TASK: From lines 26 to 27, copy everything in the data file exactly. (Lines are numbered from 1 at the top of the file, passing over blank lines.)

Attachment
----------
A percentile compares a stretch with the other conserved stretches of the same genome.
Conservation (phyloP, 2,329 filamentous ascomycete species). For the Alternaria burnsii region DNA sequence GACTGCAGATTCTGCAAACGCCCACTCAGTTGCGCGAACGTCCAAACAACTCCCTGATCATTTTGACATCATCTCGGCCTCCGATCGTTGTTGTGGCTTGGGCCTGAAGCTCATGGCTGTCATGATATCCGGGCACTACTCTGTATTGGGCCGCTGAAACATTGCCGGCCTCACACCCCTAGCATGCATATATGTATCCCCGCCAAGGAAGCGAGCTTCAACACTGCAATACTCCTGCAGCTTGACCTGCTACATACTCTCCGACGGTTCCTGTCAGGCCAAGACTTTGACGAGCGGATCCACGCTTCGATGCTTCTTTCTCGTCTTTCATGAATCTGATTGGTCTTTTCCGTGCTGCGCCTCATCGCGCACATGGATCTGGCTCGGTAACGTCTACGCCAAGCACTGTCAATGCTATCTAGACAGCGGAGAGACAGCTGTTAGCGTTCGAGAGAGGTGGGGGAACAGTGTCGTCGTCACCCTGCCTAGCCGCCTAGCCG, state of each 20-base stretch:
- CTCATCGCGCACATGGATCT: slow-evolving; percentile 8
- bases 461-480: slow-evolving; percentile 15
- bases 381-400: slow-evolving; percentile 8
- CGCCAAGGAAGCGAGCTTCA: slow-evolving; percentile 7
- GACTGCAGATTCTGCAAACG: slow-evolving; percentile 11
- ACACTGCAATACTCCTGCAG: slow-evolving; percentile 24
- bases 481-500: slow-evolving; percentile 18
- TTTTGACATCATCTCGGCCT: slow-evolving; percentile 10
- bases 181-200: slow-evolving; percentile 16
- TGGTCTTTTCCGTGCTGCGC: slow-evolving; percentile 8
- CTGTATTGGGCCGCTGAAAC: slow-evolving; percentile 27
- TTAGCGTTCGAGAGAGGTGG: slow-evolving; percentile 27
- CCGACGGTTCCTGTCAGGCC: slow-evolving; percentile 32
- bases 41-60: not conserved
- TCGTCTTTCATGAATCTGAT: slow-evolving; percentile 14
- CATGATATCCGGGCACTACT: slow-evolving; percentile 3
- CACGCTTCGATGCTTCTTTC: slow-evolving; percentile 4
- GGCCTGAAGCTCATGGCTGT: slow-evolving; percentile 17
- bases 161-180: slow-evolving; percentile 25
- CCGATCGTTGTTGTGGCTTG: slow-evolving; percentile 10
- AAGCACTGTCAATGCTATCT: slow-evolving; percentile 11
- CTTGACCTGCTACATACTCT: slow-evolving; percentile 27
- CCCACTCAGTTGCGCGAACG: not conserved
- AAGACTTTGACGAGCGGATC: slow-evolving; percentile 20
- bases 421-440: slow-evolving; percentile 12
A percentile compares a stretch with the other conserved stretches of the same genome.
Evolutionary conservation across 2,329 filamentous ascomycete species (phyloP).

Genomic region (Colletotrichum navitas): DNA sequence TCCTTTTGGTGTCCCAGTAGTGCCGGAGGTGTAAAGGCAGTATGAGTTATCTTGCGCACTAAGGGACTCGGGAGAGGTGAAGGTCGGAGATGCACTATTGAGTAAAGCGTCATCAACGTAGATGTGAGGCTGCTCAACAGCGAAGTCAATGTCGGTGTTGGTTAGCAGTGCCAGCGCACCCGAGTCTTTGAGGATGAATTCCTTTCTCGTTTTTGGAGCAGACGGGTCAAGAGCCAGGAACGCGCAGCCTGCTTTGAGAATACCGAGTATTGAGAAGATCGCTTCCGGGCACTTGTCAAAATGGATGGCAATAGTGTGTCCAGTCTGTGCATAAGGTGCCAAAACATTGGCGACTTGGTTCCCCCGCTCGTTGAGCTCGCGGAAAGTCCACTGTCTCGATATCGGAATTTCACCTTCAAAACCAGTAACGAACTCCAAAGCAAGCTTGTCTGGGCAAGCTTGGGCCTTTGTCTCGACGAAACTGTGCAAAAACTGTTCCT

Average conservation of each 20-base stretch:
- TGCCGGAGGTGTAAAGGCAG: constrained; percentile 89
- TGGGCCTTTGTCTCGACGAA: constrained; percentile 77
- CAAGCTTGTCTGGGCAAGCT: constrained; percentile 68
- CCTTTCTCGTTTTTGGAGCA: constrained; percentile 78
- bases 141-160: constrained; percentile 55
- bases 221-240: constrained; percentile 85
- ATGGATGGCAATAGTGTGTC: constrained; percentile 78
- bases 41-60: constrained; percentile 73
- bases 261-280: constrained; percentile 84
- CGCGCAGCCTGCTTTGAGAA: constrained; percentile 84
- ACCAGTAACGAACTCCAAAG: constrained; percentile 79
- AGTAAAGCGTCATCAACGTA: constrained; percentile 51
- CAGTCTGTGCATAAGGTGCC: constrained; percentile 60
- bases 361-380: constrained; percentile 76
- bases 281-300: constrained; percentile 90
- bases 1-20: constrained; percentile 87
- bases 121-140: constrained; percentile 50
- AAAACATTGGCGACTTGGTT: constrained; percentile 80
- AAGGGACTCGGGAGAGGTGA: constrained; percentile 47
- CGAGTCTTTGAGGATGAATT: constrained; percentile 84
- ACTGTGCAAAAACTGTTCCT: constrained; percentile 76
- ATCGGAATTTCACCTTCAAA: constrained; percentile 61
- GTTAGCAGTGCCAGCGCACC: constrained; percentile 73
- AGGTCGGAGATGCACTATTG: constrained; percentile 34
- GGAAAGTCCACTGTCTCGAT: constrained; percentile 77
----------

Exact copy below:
- AAGACTTTGACGAGCGGATC: slow-evolving; percentile 20
- bases 421-440: slow-evolving; percentile 12